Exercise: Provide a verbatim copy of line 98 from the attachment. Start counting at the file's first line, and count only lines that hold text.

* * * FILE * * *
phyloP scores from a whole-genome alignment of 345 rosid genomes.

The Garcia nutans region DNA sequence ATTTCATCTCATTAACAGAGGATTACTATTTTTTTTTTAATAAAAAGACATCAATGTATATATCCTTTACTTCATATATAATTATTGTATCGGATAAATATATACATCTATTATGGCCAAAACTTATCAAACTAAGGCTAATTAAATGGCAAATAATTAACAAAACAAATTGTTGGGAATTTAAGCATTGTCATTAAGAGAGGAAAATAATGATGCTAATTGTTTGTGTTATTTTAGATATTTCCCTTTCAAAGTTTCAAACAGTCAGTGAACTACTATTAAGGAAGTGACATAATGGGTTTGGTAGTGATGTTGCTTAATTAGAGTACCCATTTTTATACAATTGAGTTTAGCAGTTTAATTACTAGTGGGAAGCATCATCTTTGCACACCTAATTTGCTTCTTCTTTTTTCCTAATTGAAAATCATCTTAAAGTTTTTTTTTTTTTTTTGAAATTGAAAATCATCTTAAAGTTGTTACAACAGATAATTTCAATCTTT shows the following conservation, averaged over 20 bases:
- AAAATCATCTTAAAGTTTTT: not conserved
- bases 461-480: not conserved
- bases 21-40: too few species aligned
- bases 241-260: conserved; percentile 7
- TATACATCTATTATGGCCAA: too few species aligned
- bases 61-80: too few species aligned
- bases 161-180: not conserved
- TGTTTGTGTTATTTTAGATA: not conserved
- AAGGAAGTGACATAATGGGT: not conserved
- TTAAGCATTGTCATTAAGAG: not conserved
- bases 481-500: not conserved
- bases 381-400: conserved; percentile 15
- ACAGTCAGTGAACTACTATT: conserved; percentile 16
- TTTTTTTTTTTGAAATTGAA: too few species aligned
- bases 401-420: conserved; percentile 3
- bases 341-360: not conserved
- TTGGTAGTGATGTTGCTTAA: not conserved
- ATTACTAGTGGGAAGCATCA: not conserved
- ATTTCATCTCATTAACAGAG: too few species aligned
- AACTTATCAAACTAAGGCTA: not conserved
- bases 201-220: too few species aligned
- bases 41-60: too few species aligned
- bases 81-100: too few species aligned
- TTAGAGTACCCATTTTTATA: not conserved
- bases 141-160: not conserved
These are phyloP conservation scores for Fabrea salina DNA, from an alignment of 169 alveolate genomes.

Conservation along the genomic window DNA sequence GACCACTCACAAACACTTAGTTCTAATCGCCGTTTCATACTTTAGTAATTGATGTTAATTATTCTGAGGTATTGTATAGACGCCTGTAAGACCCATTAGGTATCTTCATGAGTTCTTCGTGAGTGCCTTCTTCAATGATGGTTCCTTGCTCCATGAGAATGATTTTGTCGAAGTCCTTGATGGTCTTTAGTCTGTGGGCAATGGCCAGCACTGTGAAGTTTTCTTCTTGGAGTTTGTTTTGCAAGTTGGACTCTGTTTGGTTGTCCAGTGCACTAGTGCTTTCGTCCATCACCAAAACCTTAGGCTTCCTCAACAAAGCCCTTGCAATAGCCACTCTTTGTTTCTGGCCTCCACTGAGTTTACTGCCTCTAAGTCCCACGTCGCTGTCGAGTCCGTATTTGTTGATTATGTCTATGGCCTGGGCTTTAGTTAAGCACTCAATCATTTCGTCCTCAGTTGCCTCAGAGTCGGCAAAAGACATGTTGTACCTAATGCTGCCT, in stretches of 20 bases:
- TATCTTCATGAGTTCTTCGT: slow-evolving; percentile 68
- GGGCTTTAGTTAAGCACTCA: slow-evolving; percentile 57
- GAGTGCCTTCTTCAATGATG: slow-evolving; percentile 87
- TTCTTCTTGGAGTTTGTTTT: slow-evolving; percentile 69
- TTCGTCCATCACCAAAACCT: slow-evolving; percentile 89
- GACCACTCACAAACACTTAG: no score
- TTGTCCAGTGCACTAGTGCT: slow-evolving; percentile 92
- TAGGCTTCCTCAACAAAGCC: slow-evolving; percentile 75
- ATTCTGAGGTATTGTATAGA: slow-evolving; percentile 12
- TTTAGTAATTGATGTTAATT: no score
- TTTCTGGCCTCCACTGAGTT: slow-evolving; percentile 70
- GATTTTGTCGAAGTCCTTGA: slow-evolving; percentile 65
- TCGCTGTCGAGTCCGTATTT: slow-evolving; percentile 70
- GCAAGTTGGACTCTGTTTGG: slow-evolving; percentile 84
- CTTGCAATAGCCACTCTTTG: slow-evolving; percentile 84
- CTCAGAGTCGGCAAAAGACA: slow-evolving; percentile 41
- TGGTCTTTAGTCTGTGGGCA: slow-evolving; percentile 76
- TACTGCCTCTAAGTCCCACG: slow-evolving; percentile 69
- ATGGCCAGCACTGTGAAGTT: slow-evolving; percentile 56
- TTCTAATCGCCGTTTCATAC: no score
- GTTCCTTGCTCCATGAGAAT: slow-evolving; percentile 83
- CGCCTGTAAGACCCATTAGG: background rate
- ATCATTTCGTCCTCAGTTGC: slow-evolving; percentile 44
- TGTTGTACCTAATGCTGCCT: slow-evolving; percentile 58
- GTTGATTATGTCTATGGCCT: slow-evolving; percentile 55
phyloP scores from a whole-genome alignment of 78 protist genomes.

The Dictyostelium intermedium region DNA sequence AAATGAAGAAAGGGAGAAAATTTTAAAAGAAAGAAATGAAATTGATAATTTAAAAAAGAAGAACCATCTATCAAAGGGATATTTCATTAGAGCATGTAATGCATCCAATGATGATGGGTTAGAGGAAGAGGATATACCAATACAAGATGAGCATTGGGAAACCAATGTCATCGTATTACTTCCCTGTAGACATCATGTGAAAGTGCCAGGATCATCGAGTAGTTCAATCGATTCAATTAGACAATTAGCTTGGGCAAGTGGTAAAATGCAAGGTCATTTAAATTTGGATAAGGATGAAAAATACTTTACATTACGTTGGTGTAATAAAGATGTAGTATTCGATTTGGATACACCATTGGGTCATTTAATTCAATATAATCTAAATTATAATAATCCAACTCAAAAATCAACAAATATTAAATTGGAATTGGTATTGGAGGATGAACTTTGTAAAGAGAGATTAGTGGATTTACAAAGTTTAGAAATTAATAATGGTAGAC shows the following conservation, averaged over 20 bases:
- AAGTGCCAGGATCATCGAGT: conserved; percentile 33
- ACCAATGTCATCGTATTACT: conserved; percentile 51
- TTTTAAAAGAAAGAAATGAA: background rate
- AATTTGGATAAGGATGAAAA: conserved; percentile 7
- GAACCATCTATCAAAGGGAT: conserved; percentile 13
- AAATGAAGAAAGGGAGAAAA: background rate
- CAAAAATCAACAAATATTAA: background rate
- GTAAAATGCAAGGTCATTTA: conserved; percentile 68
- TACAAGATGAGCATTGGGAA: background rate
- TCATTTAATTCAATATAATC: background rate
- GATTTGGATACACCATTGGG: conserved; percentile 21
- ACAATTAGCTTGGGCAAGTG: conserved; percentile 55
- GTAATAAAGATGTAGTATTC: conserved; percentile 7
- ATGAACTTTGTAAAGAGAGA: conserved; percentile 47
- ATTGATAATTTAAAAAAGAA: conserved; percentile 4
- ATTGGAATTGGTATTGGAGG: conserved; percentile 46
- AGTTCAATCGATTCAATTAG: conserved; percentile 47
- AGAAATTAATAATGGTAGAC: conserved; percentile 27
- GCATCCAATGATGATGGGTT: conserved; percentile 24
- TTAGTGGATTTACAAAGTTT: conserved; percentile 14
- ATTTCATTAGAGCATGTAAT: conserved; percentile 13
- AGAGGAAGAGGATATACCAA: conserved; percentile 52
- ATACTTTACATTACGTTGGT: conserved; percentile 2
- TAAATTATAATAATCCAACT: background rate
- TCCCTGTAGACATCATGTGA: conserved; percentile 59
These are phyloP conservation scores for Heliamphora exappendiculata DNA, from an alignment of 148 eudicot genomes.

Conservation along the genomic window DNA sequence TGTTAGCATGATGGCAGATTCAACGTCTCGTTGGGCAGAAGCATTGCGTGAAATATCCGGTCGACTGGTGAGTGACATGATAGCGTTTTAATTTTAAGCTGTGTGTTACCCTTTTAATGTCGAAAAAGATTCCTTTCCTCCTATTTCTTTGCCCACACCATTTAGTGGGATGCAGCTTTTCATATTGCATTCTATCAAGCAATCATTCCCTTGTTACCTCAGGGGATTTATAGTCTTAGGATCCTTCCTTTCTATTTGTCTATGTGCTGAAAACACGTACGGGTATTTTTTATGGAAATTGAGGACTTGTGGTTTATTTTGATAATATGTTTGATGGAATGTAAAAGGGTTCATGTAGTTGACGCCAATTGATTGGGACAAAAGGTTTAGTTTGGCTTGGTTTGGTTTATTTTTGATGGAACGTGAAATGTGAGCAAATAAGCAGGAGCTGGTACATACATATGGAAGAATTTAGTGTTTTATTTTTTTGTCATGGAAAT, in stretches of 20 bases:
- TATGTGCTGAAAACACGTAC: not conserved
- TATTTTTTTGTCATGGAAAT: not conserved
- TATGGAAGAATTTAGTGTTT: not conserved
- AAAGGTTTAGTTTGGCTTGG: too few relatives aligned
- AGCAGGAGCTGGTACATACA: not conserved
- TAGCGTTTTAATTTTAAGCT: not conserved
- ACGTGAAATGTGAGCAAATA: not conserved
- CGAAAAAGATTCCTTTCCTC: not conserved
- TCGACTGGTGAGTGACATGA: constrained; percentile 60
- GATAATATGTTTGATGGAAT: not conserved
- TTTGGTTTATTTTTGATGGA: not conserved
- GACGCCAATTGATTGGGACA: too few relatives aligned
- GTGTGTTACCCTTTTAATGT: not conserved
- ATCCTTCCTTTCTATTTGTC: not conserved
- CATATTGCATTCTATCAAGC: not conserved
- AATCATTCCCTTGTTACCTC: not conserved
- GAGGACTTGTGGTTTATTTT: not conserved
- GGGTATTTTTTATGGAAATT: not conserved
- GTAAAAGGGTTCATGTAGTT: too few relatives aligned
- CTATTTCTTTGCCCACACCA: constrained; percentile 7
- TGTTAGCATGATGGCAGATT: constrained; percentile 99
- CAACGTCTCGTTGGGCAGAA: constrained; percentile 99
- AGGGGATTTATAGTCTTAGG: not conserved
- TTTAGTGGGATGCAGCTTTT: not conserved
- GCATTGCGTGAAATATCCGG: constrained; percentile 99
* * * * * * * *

- CATATTGCATTCTATCAAGC: not conserved